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This episode, Stu Kedwell, Co-Head of North American Equities, shares his views on the evolving market landscape, particularly the recent growth-to-value shift. Stu also discusses the importance of considering both growth and value companies when investing, and the tools he uses to find potential opportunities. [5 minutes, 49 seconds] (Recorded April 27, 2021)

Transcript

Hello and welcome to The Download. I'm your host, Dave Richardson, and it is (S)Tuesdays — much more appropriately than the previous two weeks — on Tuesday. Stu, how are you doing?

Great. Thanks, Dave. Thanks for having me, as always.

Just from our little pre-chat before taping, this is about to become a very exciting and rewarding period of time for an investment manager like yourself. And really, it comes down to where we've seen the market evolve over the last few weeks. We did a lot of chatting and a couple of episodes of the podcast on this great rotation from growth to value, as interest rates yields were moving higher, and we saw some of that rotation happening, tech stocks pulled back. But then all, of a sudden, those rates stalled out and started drifting lower again. It's left us with what, Stu? How do you interpret this from your perch?

Well, the old saying is: Sometimes it's the stock market, and sometimes it's a market of stocks. I think that's what we're really evolving to in this environment, Dave. To your point, we had these two big levers on the desk of a portfolio manager. One lever was growth and one lever was value. When the vaccines came about, there was a real tug on one lever and a real push on the other, as a value started to really outperform last fall. Then it became the reopening stocks and what have you. What we've seen in the last six or eight weeks is pockets of both of those buckets, some stalling, and some starting to perform well. That's why I call it a bit more of a market of stocks rather than just these kinds of growth-value discussions or broad stock market discussions. We know on the headline that markets are a little bit expensive relative to their historical levels, although not unduly so relative to fixed income. So still not a bad risk premium. We know that central banks are likely to be on hold for some time. So, the thing that becomes very important for a portfolio manager in the ensuing months here is understanding whose earnings could be a little bit better than expected and whose earnings might be a little bit worse. There's no question there's high expectations, but just looking today, even, you have UPS doing better, up 10%, General Electric, maybe not quite as good, and off a couple percent. So, in both cases, maybe not bad businesses, but the market's starting to be a little bit more discerning around what's going to power forward. We're finding that, as I said, there's good stocks in the value basket, but there's also some good stocks in the growth basket. So, it's really nice for a portfolio manager because you can X those factors out, per say, and just find a collection of businesses that you think can do reasonably well in this environment.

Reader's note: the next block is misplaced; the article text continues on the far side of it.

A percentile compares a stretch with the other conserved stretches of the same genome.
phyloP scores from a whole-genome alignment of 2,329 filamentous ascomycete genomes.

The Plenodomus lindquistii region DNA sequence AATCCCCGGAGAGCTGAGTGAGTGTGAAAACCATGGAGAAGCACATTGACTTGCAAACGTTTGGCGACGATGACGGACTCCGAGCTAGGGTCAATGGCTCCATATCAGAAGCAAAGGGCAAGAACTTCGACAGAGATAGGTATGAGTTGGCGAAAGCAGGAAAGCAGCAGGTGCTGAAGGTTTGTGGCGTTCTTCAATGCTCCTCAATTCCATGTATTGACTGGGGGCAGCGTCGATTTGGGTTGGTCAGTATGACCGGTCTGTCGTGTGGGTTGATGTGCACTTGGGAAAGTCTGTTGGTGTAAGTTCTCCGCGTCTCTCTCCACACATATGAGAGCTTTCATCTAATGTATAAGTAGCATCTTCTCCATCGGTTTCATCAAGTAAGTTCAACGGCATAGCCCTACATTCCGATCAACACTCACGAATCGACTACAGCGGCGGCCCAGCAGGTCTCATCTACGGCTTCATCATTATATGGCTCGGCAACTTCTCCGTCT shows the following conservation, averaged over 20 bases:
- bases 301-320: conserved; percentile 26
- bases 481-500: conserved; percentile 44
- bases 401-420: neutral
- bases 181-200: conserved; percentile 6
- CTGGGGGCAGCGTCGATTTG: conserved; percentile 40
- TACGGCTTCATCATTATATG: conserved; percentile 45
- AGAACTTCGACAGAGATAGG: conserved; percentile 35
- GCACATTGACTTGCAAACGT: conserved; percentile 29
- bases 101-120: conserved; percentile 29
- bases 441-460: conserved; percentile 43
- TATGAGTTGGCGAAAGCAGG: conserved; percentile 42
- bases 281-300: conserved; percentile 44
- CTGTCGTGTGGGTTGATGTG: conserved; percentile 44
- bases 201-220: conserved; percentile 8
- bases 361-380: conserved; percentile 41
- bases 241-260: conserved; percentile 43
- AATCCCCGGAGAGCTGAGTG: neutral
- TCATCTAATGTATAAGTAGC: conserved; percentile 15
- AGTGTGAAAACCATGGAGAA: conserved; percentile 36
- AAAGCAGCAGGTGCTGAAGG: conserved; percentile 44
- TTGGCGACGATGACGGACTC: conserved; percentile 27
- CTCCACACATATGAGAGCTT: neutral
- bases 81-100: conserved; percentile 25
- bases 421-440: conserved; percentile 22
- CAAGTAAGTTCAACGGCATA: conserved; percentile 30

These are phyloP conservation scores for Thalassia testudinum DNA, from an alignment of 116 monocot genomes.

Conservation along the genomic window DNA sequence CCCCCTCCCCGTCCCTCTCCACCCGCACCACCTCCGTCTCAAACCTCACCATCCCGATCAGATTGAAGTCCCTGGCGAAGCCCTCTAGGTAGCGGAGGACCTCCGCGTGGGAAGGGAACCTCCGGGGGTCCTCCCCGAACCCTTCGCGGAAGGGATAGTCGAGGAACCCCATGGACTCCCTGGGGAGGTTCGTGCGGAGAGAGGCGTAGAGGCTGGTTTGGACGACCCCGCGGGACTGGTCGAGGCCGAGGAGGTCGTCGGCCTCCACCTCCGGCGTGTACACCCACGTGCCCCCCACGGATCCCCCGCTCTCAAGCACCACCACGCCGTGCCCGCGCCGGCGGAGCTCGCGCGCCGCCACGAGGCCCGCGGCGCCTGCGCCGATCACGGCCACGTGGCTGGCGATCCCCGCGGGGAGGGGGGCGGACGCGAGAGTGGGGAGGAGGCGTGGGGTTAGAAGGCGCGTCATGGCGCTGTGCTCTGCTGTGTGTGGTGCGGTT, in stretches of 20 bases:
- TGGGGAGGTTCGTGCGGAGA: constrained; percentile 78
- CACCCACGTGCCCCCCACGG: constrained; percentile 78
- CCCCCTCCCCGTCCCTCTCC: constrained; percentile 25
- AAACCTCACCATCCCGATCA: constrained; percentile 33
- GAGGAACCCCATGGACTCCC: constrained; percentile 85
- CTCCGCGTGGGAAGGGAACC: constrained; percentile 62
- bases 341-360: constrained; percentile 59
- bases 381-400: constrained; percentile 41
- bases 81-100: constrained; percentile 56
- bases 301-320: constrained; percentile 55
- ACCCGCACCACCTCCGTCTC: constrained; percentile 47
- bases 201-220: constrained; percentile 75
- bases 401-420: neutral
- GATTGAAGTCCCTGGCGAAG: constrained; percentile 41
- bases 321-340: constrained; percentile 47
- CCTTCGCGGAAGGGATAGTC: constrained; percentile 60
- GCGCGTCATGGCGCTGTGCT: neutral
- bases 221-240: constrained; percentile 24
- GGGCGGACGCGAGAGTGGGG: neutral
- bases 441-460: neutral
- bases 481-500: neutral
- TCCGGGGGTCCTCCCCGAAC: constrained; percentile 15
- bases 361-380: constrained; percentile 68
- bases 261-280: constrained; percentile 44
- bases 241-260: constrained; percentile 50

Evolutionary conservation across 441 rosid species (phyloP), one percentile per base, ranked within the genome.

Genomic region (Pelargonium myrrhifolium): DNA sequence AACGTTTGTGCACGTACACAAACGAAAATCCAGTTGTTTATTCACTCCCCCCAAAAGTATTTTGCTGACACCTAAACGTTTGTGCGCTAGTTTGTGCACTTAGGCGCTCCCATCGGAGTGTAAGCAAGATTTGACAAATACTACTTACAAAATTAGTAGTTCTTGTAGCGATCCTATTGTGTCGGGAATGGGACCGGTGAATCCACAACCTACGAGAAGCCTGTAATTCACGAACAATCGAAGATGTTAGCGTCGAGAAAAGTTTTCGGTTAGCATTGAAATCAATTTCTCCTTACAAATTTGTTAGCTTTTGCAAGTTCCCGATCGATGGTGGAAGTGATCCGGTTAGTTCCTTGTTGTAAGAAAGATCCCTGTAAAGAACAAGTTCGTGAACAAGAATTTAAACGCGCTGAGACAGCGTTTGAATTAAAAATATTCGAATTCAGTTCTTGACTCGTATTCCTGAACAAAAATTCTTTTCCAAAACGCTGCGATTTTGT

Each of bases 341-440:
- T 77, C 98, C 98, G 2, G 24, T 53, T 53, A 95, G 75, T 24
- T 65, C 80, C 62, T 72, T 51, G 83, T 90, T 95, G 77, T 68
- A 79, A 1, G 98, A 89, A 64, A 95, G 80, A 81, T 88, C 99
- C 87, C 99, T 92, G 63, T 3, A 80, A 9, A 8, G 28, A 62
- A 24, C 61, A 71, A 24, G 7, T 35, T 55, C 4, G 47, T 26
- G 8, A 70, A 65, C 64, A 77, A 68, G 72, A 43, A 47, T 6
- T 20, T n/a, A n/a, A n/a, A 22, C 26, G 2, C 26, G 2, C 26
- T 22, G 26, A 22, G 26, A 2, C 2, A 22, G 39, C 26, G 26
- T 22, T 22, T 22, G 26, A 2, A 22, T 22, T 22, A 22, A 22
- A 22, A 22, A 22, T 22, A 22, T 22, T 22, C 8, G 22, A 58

Yes, for lack of a better description, that's when it's really fun, because what you're really good at and what you enjoy doing is all that digging and identifying the best companies and the best opportunities, not, as you say, just a binary decision of buy one type of stock, buy the other. There's going to be companies in both groups that are good. This is where you really earn your stripes.

There's a couple of tools that we've started to embrace. One is called Visible Alpha, which takes a company and it really details all the expectations, line by line, of their financial model. You get to see who's at the high and who's at the low, and where the average is. It's a great tool to have discussions with management or analysts around what might actually arrive. Another one, a new tool that we’re using, is called Canalyst, which has financial models on literally thousands of companies. So, you can marry these two tools together. You have businesses that you like, and if you can find them at times when the outcome might be a little bit better than expected and you feel like you have a good understanding of it because of Visible Alpha. Then when you go put some of those statistics into the model, you can see, well, this is how the earnings could be better. In a low interest rate environment, if you can have better earnings, you can also have slightly higher valuations, and you can get some big moves in some of those stocks. The counter can certainly be true. These are two tools that we’ve put on board in the last quarter that are going to be really valuable to our portfolio team in this environment.

Wow. I'm very familiar with Visible Alpha. My wife and doctor say I've got twenty pounds of visible alpha, so if you've got a tool to identify that… Because I think I actually look pretty svelte.

Well, you need to have the expectation in the right spot, Dave. That's the most important thing.

Well, that's great Stu, because I think, just from my perch as well, looking at it, the market has certainly evolved into what I agree is a more interesting place for stock pickers. And it's good for you to share the way you think about that, and then some of the tools you're using to be better than you've ever been in terms of making those selections. So thanks, Stu. Thanks, as always for your time.

Great. Thanks for having me, Dave. All the best to everyone.

Disclosure

Recorded: April 27, 2021

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